Blue Bell Ice Cream Linked to Listeria at Via Christi Hospital in Wichita

Five patients of Via Christi Hospital in Wichita, Kansas, contracted Listeriosis in an outbreak linked to Listeria-contaminated Blue Bell Creameries ice cream, specifically a product called Scoops. Tragically, 3 of those patients died, giving rise to wrongful death claims. The other 2 were critically ill but survived. Survivors of  meningitis, a common and serious complication, can have permanent brain damage.

Our Listeria lawyers are investigating this outbreak and the liability of Blue Bell Creameries. They represented the one person in Wichita who contracted Listeriosis from cantaloupe in a 2011 outbreak. She was treated at the same hospital, Via Christi, that is connected to this outbreak.

Like so many victims, she was in her late 60s when she contracted Listeriosis.  She went on to develop full blown meningitis. The cases were settled on a confidential basis and are subject to confidentiality agreements.

The outbreak has been ongoing for about a year, with illness onset dates from January 2014 to January 2015, as shown in the graph below.

Epi of Blue Bell Outbreak

Health officials will not release the names or hometowns of the outbreak victims. According to the Kansas Department of Health and Environment statistics, Kansas has recorded 6 cases of listeriosis since January 2014. Those 6 were from the following counties: Sedgwick County (2), Harvey (1), Wyandotte (1), Shawnee (1) and Ford (1).

Outbreak Investigation

The 5 people in Kansas were infected with one of 4 strains of L. monocytogenes.  All 5 were patients at the same hospital, Via Christi in Wichita, when they acquired this illness, indicating that these were hospital-acquired infections, according to the CDC. Health officials gathered information about 4 of the 5 patients, and all 4 had consumed milkshakes made with a single-serving Blue Bell brand ice cream item called “Scoops” while they were in the hospital.

Three strains of Listeria highly similar to 3 of the outbreak strains were found in products made at the Blue Bell Creameries plant in Brenham, Texas. These strains were found in samples of Blue Bell Creameries single serving Chocolate Chip Country Cookie Sandwich and the Great Divide Bar ice cream items collected by the South Carolina Department of Health & Environmental Control during routine sampling on February 12, 2015.

After this finding, the Texas Department of State Health Services collected samples from the Blue Bell Creameries Brenham facility. Listeria was found in the same products tested by South Carolina and in Scoops, which is made on the same production line as the other 2 products.

Genetic testing called pulsed-field gel electrophoresis (PFGE) was done on the bacterial isolates found in those ice cream products, and the DNA patterns were indistinguishable from those of Listeria isolates known to have sickened 4 of the 5 patients.

Blue Bell Recall

Prompted by this outbreak, Blue Bell Creameries issued a recall of some of its ice cream products, including the following:

  • Chocolate Chip Country Cookie – SKU #196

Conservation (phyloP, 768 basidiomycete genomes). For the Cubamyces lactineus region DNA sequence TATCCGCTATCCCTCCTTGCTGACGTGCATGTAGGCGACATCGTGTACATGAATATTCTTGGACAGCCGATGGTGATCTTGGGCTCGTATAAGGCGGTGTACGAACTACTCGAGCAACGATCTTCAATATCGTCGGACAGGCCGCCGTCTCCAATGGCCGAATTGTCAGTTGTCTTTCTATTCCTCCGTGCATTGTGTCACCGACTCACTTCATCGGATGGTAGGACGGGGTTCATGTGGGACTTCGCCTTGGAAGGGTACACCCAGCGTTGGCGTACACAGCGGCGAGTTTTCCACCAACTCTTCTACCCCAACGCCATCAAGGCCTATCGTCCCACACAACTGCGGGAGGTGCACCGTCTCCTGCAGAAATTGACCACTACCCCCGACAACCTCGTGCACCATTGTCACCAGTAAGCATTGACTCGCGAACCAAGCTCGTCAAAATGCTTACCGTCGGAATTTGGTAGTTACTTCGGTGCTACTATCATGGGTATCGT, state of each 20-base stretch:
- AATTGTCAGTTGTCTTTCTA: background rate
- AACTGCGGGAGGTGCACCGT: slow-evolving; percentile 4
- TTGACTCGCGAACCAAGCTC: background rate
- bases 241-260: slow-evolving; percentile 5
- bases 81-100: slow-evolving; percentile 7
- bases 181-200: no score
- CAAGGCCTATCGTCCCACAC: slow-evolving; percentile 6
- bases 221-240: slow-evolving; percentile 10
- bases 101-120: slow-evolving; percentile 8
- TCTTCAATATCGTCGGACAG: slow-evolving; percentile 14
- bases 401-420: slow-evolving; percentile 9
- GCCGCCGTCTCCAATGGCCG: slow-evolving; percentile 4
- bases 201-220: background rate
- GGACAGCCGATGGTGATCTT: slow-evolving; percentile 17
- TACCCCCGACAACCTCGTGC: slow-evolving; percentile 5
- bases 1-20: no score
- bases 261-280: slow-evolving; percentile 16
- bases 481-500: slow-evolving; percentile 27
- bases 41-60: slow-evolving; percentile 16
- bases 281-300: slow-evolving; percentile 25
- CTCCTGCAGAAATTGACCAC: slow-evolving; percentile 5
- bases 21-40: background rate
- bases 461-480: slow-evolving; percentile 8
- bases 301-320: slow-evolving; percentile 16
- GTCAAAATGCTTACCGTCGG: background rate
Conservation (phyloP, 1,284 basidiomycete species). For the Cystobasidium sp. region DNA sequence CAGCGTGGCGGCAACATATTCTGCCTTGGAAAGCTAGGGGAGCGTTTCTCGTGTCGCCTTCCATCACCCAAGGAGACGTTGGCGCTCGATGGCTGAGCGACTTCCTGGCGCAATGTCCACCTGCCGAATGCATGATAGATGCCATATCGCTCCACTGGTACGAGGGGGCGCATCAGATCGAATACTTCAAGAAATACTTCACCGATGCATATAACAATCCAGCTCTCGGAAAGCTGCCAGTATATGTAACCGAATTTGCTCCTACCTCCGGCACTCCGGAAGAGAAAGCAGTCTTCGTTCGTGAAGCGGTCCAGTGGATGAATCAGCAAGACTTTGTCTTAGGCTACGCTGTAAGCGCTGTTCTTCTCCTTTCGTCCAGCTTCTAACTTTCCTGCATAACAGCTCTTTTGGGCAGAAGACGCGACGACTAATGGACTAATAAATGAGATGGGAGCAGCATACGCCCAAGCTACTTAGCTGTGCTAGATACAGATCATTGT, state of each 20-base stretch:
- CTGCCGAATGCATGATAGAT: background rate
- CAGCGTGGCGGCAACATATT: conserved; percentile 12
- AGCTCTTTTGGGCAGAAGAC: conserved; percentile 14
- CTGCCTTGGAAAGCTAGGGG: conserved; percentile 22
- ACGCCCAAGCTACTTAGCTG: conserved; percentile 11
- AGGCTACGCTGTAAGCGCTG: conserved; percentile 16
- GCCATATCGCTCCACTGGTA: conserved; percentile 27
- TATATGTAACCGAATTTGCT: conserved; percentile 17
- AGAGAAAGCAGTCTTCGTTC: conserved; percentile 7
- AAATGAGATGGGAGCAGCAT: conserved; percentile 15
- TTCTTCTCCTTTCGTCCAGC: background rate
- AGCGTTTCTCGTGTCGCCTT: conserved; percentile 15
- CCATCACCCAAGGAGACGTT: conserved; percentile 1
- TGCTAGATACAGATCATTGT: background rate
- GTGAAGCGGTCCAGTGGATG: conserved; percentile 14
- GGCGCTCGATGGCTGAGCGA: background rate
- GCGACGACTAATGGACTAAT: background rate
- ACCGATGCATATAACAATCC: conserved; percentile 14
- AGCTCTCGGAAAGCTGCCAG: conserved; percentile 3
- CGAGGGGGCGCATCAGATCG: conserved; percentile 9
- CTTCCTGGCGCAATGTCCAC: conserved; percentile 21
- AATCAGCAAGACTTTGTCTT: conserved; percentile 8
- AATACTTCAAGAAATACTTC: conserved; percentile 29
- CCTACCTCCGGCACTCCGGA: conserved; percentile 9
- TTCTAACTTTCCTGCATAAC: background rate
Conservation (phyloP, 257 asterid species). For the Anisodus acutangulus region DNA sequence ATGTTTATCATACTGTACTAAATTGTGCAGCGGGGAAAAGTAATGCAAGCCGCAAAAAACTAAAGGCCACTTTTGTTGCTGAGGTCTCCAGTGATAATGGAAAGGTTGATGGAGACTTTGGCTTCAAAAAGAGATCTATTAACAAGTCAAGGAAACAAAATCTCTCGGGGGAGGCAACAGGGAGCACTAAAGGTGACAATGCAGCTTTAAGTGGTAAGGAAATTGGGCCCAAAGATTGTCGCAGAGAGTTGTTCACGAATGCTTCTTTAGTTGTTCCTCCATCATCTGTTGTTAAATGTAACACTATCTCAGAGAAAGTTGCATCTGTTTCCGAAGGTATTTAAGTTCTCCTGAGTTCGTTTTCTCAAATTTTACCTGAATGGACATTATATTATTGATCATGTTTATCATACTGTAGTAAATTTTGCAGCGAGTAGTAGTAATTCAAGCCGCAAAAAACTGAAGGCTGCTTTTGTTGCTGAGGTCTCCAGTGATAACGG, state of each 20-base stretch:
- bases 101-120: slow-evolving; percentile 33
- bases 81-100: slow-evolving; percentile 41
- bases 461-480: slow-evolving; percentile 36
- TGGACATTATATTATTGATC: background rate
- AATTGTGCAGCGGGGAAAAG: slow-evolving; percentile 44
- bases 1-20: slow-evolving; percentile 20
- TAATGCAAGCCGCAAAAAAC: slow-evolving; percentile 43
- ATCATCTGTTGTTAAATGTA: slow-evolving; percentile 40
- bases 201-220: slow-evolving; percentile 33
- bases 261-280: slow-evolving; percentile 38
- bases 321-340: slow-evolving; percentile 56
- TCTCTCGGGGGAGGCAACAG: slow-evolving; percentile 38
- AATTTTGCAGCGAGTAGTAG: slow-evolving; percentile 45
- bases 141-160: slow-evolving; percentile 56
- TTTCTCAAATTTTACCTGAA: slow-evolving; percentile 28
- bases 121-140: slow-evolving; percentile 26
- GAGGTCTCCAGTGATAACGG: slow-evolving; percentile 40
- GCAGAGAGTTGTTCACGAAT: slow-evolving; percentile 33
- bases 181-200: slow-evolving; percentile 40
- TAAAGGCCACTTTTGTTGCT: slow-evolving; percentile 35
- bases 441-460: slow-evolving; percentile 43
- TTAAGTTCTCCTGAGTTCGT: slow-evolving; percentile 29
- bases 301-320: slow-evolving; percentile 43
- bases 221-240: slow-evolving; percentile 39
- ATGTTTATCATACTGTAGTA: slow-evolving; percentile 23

• Great Divide Bar – SKU #108
  • Sour Pop Green Apple Bar – SKU #221
  • Cotton Candy Bar – SKU #216
  • Scoops – SKU #117
  • Vanilla Stick Slices – SKU #964
  • Almond Bars – SKU #156
  • 6 Pack Cotton Candy Bars – SKU #245
  • 6 pack Sour Pop Green Apple Bars – SKU #249
  • 12 pack No Sugar Added Mooo Bars – SKU #

The regular Mooo Bars, available at grocery stores, are not subject to recall.

Many have been removed from the market, but consumers, institutions and retailers may still have some in their freezers. CDC is recommending that consumers not eat the recalled items.

Institutions and Retailers Need to Take Action

These recalled products could cause serious injury and wrongful death. Because if this, hospitals, schools, prisons, jails, cafeterias, grocery stores and other retailers should not sell or serve anything on the recall list.  The FDA recommends they take the following steps:

  1. Wash and sanitize.
    Every surface that may have had contact with the recalled ice cream should be washed and sanitized, including display cases, refrigerators, cutting boards, counter surfaces, storage containers, dishes, and all utensils used to cut or serve the items.
  2. Wash hands.
    During and following this cleaning and sanitation process, workers should wash their hands well with with warm water and soap.

If the recalled Blue Bell ice cream products were processed or packaged, there could have been cross contamination via cutting surfaces, utensils, etc. If there is any likelihood that something could have been contaminated, clean it.

About Our Law Firm

We are a national food safety law firm that represents families of people who died from Listeriosis. We have won millions for our clients in wrongful death lawsuits against food companies and others. You can click here now if you want a FREE consultation. For more information, read about our Bad Bug Law Team.

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Category: Food Poisoning
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